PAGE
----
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"When You Love Something, It Shows": John Rhys Plumlee Lives Out His Dream at UCF

The story began gaining traction before it even got started. Then all at once, it found its way on television screens and social media accounts, and into the hearts of the American public.

It was a simple idea, really. The same idea Deion Sanders famously had when he took a helicopter to Three Rivers Stadium while with the Atlanta Braves in the NLCS hours after appearing in an NFL game for the Atlanta Falcons. Ever since he could remember, John Rhys Plumlee had wanted to do one thing: play his two favorite sports, baseball and football, at the highest level possible.

“I remember from my earliest age, that’s all I’ve ever wanted to do: play football and baseball at the highest level,” Plumlee, the starting center fielder for the UCF baseball team and starting quarterback for the Knights football team.

On April 14, he did both in the span of just a couple hours.

Rumblings about what Plumlee planned to do circulated on the internet in the days leading up to that Friday evening, when the UCF baseball team was set to host Memphis in a AAC series while the football team’s annual spring game played out at nearby FBC Mortgage Stadium.

Then came Plumlee’s video, posted that morning to Twitter, captioned “Today is gonna be one for the books!! Y’all stay tuned”. People took his advice.

As the day progressed, more and more people caught on, watching the video updates he posted to Twitter every few hours. He was going to play in a baseball game and a football game on the same night, at the D-I level.

“A lot went into it, with the two coaches, Coach [Greg] Lovelady and Coach [Gus] Malzahn, scheduling the two events and moving times and all that good stuff to even give me a chance to be able to do it,” Plumlee said. “It ended up working out perfectly. I couldn’t have drawn it up any better.”

The video from it all that set the sports world on fire came in the form of a one-minute clip that featured Plumlee running up the steps of the UCF’s John Euliano Park and into a waiting golf cart that promptly shuttled him–still wearing his pinstriped UCF baseball uniform–to FBC Mortgage Stadium. Once there, on came the shoulder pads, off went the baseball jersey. And he ran onto the field as the crowd let out a cheer. Undoubtedly, they had been following the exceptional, rarely-seen story, for much of the day. That tweet alone was seen by 1.4 million people.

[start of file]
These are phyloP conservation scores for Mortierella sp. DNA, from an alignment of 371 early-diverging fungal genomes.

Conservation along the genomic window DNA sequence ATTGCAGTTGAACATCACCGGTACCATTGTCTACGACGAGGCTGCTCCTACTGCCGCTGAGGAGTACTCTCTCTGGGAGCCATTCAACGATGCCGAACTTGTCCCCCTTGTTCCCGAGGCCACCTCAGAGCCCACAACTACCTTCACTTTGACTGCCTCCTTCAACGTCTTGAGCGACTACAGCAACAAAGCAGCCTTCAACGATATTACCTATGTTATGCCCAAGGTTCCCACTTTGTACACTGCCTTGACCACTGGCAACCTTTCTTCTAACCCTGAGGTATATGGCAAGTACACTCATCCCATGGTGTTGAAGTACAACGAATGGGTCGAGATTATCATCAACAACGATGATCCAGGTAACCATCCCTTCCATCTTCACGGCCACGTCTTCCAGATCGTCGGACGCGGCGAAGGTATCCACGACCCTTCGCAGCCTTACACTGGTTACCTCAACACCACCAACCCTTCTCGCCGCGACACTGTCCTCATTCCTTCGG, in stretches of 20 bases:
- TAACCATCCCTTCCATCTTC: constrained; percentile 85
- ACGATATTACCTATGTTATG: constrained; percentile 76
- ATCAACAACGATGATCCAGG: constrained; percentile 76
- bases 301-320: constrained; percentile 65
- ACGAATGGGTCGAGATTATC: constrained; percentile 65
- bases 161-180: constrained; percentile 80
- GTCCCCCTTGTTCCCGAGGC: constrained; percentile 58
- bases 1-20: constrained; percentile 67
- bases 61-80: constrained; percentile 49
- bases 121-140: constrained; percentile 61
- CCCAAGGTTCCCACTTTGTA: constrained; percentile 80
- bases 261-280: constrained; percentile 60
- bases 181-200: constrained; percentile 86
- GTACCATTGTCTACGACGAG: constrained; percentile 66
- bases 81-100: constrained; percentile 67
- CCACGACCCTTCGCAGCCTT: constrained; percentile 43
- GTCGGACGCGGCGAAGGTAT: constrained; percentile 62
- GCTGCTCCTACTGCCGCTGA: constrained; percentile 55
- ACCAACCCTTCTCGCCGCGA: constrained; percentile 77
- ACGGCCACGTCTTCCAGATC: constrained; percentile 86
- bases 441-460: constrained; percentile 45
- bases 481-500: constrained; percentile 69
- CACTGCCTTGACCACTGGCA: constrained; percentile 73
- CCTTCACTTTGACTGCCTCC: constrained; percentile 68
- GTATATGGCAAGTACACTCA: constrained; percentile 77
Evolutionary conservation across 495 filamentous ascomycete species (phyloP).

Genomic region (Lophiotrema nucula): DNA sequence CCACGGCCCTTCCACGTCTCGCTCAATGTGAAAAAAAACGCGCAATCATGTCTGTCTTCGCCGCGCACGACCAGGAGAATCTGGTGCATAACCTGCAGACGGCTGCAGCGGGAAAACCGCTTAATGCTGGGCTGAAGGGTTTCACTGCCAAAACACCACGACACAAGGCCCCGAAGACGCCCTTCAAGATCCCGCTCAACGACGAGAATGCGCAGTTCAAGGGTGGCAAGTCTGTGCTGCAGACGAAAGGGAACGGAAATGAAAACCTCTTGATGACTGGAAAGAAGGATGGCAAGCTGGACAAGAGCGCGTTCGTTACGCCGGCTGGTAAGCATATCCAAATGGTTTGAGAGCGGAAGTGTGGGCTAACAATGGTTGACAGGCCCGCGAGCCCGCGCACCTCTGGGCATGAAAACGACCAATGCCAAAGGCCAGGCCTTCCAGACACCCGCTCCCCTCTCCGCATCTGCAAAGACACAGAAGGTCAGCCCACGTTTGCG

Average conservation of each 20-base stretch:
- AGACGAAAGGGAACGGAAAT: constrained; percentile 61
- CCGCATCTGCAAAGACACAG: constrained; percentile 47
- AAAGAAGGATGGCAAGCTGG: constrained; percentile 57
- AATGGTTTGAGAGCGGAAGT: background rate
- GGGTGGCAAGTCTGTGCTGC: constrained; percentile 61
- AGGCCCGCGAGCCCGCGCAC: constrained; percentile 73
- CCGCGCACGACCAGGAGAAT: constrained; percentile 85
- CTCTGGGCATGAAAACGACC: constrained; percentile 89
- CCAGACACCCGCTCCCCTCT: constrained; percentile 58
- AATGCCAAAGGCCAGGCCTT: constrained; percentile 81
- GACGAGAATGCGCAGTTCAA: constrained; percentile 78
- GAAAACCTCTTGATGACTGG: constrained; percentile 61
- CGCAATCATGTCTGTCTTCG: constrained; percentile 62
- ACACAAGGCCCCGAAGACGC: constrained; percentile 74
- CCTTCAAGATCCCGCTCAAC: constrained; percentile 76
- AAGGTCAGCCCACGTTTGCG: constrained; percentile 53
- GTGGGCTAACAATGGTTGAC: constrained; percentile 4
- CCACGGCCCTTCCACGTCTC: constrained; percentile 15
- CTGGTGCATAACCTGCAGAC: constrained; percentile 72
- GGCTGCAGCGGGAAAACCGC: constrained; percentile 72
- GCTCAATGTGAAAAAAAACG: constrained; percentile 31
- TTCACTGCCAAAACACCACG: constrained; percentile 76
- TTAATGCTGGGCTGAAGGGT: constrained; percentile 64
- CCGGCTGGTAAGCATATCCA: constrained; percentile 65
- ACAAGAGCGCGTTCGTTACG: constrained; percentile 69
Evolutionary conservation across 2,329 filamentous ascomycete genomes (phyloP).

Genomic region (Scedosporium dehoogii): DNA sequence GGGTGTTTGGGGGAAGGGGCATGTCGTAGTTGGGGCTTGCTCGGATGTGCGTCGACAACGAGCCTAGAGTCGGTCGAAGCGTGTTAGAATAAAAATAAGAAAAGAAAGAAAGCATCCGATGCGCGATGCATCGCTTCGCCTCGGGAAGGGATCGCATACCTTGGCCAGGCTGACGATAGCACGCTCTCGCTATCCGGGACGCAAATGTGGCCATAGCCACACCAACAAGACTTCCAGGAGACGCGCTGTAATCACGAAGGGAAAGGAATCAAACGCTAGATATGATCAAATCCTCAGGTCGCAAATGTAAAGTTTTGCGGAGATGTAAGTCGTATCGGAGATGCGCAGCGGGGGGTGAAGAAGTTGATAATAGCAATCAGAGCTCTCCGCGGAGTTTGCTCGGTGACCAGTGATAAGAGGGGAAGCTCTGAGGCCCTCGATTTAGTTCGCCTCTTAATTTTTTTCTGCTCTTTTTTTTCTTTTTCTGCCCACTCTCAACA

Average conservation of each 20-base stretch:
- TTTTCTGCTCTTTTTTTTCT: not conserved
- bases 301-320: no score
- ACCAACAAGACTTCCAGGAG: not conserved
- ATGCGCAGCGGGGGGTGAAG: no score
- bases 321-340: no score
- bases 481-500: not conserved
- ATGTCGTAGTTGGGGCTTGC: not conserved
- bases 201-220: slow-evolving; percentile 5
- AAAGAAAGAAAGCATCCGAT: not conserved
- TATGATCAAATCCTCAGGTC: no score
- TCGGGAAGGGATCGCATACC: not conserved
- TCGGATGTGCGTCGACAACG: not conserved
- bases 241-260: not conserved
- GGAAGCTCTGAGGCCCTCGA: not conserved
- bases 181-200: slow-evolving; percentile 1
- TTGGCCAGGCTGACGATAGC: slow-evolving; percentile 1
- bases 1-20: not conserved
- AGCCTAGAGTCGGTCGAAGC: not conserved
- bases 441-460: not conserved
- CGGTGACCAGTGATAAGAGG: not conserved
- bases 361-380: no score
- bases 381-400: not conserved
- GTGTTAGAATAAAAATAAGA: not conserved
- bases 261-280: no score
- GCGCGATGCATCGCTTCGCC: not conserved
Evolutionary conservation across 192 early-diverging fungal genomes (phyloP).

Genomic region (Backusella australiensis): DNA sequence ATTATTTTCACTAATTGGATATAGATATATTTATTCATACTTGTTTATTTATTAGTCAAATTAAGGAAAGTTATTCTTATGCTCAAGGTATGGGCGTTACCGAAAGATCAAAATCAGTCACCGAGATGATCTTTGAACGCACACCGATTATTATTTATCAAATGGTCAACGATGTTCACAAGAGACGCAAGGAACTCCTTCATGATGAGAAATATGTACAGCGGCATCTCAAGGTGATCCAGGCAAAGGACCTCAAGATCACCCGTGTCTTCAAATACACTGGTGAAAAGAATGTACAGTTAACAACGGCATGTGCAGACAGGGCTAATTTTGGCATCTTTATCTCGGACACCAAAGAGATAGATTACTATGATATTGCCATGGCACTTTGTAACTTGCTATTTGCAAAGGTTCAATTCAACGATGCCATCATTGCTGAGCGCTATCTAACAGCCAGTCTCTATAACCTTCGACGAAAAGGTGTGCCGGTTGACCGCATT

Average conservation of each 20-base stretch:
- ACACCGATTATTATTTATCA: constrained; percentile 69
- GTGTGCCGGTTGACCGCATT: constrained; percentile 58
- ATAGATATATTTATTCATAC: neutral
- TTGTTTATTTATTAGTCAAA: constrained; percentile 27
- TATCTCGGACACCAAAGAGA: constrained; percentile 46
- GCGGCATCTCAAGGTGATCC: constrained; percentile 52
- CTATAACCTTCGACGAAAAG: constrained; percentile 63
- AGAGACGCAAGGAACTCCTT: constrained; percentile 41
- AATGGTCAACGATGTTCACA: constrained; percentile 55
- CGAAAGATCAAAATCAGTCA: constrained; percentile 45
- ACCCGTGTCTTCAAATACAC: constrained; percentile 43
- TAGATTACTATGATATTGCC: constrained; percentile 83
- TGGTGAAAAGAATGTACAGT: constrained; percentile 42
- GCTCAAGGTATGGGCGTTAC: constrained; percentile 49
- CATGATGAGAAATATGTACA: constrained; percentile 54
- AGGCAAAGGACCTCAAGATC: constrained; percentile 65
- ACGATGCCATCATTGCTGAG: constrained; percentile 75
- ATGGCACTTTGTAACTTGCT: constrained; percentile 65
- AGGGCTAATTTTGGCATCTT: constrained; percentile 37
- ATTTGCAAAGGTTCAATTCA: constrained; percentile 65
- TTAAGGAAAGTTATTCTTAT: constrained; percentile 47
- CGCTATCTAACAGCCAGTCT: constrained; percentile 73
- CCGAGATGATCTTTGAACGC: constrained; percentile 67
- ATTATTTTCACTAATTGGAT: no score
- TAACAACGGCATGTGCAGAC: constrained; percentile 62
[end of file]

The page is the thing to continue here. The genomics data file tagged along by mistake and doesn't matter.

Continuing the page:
“It was really cool to get a lot of publicity on it,” Plumee added, “but at the end of the day, it was a lot cooler for me to do it. Don’t get me wrong, having a bunch of people following your journey is really cool, because I remember when I was a little kid and looked up to college athletes. But to be able to do it and play the sports that I love is something really special to me. I’m blessed to be able to do it.”

At 6:15 p.m., Plumlee sent a triple into the left-center field gap, driving in runners from second and third as UCF took a 2-0 lead. And at 8:38 p.m., seven minutes after he had left the eventual 12-3 win in the 7th inning after his second hit, Plumlee tossed a touchdown pass to Javon Baker. He threw another one 10 minutes later, which went 70 yards and across the goal line with Kobe Hudson on the reception.

It was a level of versatility rarely seen at the highest levels of college athletics in a present-day, sport-specialization society. Yet, the senior from Hattiesburg, Mississippi has figured it out, and is more than just playing two sports for UCF. He is a leader in both of them.

As starting quarterback in 2022, Plumlee rushed for 862 yards, the sixth-best mark in the AAC, and his 11 rushing touchdowns ranked fourth in the league.

This spring on the baseball diamond, he has swiped a team-high 18 bases this season in addition to his exceptional play as the team’s starting center fielder, starting 55 games with 87 putouts. Not to mention, he is hitting .284 with 32 RBIs and 10 home runs entering the AAC Tournament, which began Tuesday.

“From a kid that did T-Ball then would run over to football practice and put a helmet on, to doing it in the spring game at a place like UCF, I’m living my dream,” Plumlee said. “It does show that you don’t have to specialize at an early age. Kids can be kids, and do what they love. For me, I love playing baseball and football.”

Early in Plumlee’s high school career, the college coaches began calling. They wanted him for football, and as a defensive back or wide receiver at that. Soon enough, one school realized his potential at quarterback, and offered the future Mississippi Class 6A Offensive Player of the Year a roster spot throwing passes, rather than intercepting them. So he called the rest of the schools back, and sure enough, a year later they too now felt he had a future as a signal caller.

“Beggars can’t be choosers,” Plumlee said. “I went from a guy who would take anything from a waterboy spot to a manager spot to be in college athletes to having the opportunity to be a chooser [with all of the offers that I had].”

Soon enough, another school called up, and sweetened the deal. He’d have the chance to play quarterback, and play baseball, which was not an entirely surprising offer, considering Perfect Game ranked him as the 11th-best baseball player in the state of Mississippi in the 2019 Class. More doors quickly opened, and the two-sport dream at the D-I level had become a reality.

He eventually settled on Ole Miss, which afforded him an opportunity to stay in his home state, compete in the SEC, and see the field in both sports very early on.